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Facebook Page Managers, Your Board Can Support You Better

There is nothing worse than when you know how to do your job but your board won’t let you because they don’t understand. And because they don’t, you must not either. Of course, you can’t show your Facebook powers because your hands are tied.

Here’re 4 things that your board can do to help you rock Facebook and help you articulate your argument to get the support you need.

Get involved

Often the work you do on Facebook is not considered “real work.” Maybe because it is so nebulous and seems like goofing off. Likely they don’t know how to under it; they can post family photos, but that’s not the same as cultivating an active supporter base.

Ask them to get involved a little bit. Let them experience what it takes to do it right. A simple task ought to do the trick, a little social monitoring or community management. If you’re running ads, ask them to create, post, and monitor one of their own.

The Pilot Project**

Ask for a pilot project, 6 months or a year and reporting monthly. Your hypothesis being something like “we can get more likes by sharing content that gets people excited about the mission objective, regardless of the source of the content.” Of course, you know this is a solid strategy and frankly what Facebook is designed for, but they are skeptical and need to see data. So ask them to trust you, then give them the data.

Need data to make your case for curating content? Go here Or here Or just Google “curated vs. original content” you’ll find more data than you can shake a stick at.

Let You Work

This issue is really about trust. You know Facebook, and you know hoe to use it. And because they don’t, you don’t; this is an obvious logical felicity. Your board hired you to manage their social media because you have a unique skill set that they don’t possess, not to mention that they don’t have the time.

Use the pilot project to get the data you need to prove it and get them involved so they can see that your work is “real.”

Give You A Budget

First remind them that a good deal of money could be saved by not doing the typical print communications, which are often tossed right in the round file anyway.

Advertising on Facebook doesn’t cost much. You can set a budget, so you don’t spend any more than you have and there is no minimum. No need to make fancy ads, just boost posts!

ActionSprout ran a project to test the value of ad credits for nonprofits, and the results have been amazing. Many organizations have simply boosted content and tripled their page likes and quadrupled their reach or more. An animal shelter ran an ad and saved the life of a dog; the cost? $2.16. Pretty inexpensive way to save a dog. The point being, it doesn’t require a lot of money to see great results. It does take a bit os skill and a good deal of consistency.

Beyond that. ActionSprout is here to help. Our core mission is to change the world by helping nonprofits be successful on Facebook. If you need help, just reach out to us, and we’ll do everything we can.

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3 Facebook Policies YOU Need to Know About

I think it’s safe to say we have all broken one of Facebook’s policies whether small or large at some point. We have had to jump through Facebook’s hoops to unlock our page or profile and receive the good graces of Facebook once again.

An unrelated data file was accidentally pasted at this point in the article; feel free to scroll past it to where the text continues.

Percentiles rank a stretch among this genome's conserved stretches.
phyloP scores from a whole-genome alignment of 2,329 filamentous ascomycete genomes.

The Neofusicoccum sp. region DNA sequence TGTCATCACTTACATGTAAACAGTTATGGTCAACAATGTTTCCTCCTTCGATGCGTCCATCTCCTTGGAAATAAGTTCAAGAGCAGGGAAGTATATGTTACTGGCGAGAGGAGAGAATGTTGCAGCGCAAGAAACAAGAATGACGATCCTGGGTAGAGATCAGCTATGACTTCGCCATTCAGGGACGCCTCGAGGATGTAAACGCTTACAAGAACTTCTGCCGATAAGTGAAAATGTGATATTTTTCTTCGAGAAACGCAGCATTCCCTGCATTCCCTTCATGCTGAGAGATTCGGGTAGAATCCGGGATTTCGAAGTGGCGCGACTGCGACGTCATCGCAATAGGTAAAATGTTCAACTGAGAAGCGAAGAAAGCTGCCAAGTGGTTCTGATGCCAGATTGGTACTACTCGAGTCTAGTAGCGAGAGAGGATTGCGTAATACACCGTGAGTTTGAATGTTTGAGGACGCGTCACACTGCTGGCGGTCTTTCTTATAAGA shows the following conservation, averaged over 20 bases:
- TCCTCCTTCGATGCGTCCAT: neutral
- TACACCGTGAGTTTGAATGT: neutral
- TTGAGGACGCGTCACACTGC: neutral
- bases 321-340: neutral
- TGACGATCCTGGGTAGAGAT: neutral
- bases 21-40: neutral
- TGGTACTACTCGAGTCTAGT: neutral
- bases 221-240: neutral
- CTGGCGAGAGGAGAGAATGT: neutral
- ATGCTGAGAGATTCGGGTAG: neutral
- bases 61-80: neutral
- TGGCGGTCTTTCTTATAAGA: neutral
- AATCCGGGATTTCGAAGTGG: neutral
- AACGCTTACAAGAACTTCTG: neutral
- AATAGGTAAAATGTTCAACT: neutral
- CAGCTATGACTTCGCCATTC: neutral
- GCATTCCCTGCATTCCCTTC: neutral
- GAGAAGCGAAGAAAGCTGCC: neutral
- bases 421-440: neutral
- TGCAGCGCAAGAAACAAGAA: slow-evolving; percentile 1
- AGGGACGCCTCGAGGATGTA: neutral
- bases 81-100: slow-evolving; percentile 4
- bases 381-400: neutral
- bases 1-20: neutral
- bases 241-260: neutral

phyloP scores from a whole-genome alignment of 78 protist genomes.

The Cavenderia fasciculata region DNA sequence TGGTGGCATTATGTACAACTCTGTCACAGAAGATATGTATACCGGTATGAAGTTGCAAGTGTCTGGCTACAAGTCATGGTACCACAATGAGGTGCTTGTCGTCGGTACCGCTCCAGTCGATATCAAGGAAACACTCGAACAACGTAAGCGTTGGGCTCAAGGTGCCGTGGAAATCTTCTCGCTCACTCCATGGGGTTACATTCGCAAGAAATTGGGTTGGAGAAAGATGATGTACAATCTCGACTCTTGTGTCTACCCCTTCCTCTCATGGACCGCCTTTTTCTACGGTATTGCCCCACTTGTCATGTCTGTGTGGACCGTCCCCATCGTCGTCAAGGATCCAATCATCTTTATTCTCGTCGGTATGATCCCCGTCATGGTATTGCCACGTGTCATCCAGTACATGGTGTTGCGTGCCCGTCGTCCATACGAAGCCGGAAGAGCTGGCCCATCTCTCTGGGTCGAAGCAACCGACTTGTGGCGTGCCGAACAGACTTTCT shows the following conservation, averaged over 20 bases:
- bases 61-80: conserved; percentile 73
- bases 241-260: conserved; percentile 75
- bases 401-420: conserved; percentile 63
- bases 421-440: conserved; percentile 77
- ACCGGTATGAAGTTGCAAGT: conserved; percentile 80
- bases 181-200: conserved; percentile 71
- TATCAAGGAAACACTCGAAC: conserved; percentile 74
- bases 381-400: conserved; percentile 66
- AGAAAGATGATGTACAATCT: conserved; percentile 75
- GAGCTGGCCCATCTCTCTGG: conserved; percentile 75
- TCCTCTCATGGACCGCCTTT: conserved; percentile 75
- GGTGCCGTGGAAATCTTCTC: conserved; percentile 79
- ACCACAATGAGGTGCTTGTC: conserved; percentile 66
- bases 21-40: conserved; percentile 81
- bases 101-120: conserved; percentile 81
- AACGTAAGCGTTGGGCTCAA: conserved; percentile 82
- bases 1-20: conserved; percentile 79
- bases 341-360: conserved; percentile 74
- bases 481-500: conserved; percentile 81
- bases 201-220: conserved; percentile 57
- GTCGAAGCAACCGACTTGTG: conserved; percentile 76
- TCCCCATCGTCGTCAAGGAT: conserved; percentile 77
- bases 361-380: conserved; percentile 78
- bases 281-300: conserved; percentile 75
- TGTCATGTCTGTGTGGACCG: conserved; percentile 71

The problem is we didn’t know about the policy in the first place. We’re just attempting to keep up with Facebook’s changes and are doing the best we can. We’re a nonprofit for gosh-sakes! We aren’t trying to hurt anyone.

The problem is Facebook is a huge company. They don’t have the time to tease out who’s who, good intentions and honest mistakes. Facebook will work with you to right wrongs and clear up misunderstandings but it can take a while and in the meantime you’re down for the count.

This piece will flush out the top three Facebook policies you need to know about to prevent unnecessary pain and frustration.

Fake Profiles

The policy:

Facebook does its best to shut down fake profiles according to section four of its terms of use:

“Facebook users provide their real names and information, and we need your help to keep it that way. Here are some commitments you make to us relating to registering and maintaining the security of your account:

  • You will not provide any false personal information on Facebook, or create an account for anyone other than yourself without permission
  • You will not create more than one personal account.”
  • Common mistakes:

    Nonprofits most commonly break this rule when they create a special profile to access their organization’s page or ad account through. This profile and its login information are then shared with the rest of the team to give people access to the page.

    Results:

    If Facebook closes your fake profile, you can lose access to your organization’s Facebook page as well as well as any ad accounts tied to this profile. This is especially true if the fake profile was the only “user” on the page or ad account. This means you can lose access to any ad credits or ads data inside the account.

    Solution:

    Don’t create or use a shared profile to access your organization’s page(s) or ad account(s). Beyond the consequences above there are numerous security concerns with this method.

    Instead, simply add your teammate’s personal profiles to the page(s) and ad account(s). This is how Facebook wants you to give permission to different accounts and how the platform is designed to work.

    Do note: personal profiles that have access to a Facebook page are not publicly linked to the page in any way.